Getting a laptop

OK just got back from my 11 yr old's triennial IEP review. He's in middle school now, they redid all the assessments. his IQ is sky high lol, he's got the mental capacity to do anything. the big problems are spelling, organization, innattention, and his dysgraphia. the way they have it now, he has an alphasmart, but his work keeps getting deleted, and they only have 1 cable he can download his stuff from it on, in the library across campus from his classes. and the only time he can download and print is during instructional time. the sped teacher and the counselor have both been trying to get the district to give him a laptop to use because that's the only way he can really do what he needs to without messing anything else up, and trying to go to the library during the most chaotic library time would cause even more chaos and disorganization to a kid who's already struggling to manage. but the district keeps saying no. so they told ME to call the Sped Director and advocate for a laptop. do i go about twisting arms to get him one? he's only in 6th grade and it's going to get a whole lot worse for him if he doesn't have one. any ideas? :blush:


This is my personal opinion rather than based on specific law--which requires "aids and accommodations"--but is not very helpful in situations such as this one.

I do not know what age/academic level an "alphasmart" is target toward. However, it seems obvious that by middle school, children use word processing programs. My kids' school used some "junior" program that was on the middle school intranet that was really a pain. So I just had them start using "WORD" at home because that is the program on the h.s. intranet. The reason I mention this is because it is important to start with the expectation for "general ed" students when making a case for accommodations for academically able students.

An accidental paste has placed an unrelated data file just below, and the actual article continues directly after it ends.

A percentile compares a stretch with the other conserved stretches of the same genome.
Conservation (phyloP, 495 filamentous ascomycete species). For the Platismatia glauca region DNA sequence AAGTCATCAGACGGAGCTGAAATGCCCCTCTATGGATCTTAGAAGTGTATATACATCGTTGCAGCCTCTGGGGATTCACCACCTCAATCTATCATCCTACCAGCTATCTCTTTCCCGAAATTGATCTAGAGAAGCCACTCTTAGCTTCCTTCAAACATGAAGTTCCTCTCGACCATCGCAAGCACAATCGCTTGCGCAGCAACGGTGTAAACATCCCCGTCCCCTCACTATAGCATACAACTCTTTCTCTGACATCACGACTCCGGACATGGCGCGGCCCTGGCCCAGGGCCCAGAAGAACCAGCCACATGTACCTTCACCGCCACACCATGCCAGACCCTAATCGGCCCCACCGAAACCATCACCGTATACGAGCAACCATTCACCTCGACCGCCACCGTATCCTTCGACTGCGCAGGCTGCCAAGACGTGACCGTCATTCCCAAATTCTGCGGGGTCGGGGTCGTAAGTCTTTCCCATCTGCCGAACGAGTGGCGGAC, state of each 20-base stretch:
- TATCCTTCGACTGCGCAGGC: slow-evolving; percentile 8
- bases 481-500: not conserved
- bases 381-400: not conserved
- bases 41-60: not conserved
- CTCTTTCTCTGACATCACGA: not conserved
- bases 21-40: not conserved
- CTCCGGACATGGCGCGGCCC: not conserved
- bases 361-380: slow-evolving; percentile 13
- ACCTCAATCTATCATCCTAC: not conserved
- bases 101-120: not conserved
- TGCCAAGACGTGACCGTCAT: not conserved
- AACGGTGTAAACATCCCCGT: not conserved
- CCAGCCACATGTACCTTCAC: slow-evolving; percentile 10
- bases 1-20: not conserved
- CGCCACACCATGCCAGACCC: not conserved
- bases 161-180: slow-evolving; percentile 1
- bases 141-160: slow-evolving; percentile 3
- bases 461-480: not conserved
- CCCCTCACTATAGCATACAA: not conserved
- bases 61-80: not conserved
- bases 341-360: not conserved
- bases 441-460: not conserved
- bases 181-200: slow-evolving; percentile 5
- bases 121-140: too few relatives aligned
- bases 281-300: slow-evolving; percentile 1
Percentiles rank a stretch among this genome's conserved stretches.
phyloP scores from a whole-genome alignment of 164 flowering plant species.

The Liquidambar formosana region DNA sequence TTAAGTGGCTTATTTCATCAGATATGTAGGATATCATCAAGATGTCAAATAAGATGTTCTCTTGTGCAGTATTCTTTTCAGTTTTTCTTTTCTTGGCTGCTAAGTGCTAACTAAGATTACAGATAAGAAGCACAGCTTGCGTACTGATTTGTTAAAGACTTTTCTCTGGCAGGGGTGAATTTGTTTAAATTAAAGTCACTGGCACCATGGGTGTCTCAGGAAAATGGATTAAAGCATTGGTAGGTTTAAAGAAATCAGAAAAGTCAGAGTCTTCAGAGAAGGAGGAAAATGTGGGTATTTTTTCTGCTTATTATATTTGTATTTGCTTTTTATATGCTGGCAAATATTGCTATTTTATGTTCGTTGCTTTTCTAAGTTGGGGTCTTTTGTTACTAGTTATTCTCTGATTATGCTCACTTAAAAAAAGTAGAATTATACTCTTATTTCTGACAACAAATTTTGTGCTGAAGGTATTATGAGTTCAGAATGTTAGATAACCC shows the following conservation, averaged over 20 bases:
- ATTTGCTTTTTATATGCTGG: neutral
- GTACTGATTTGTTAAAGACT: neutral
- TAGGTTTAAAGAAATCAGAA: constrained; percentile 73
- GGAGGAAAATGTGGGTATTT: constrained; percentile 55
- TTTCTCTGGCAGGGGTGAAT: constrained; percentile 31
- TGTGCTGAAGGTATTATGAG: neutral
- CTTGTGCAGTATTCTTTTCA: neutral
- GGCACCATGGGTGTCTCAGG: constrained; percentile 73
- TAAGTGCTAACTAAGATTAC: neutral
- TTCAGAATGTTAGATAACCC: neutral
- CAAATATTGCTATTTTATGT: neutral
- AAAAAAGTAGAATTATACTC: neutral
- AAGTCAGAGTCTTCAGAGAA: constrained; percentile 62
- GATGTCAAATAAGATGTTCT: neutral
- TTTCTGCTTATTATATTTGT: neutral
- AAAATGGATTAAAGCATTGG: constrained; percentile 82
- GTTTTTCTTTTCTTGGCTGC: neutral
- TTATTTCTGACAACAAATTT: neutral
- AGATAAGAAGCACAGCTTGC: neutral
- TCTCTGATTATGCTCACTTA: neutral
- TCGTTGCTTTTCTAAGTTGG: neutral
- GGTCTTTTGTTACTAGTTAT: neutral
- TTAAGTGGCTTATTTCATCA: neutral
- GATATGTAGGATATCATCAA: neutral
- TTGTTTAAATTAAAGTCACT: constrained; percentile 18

Of course my kids did not have any need for an Alphasmart because their handwriting was fine; your child needed an alphasmart and sometime, he is going to need a word processor. ALL kids need to keyboard--it's just a question of when. That is the expectation for gen. ed.

Therefore, the line of argument I would use is that your middle schooler has "outgrown" his alphasmart (if this is true) and that he definitely needs a laptop to do work that is commensurate with his ability levels.

IF you get this accommodation, the lap top also can come home but you may not need this if your son can use a jump drive on their lap top. The school would probably be more willing if the lap top stayed at school.

It is weird to me to place all this emphasis on kids making academic progress and then not supply the tools they need.



New Member
I just want to insert a strnge observation e had here with alphasmar and middle school.
My son had an alphasmart thru elem school, and when he began middle school this yar, hey were reluctant o give him one. hen the finally did, it was a MUCH older model than a elem school and did not work near as well, and yes, there was nowhere for him to print out his work
I found it a lil strange that while our elem and mid school are same district, the elem school seemd more able to provide such aids?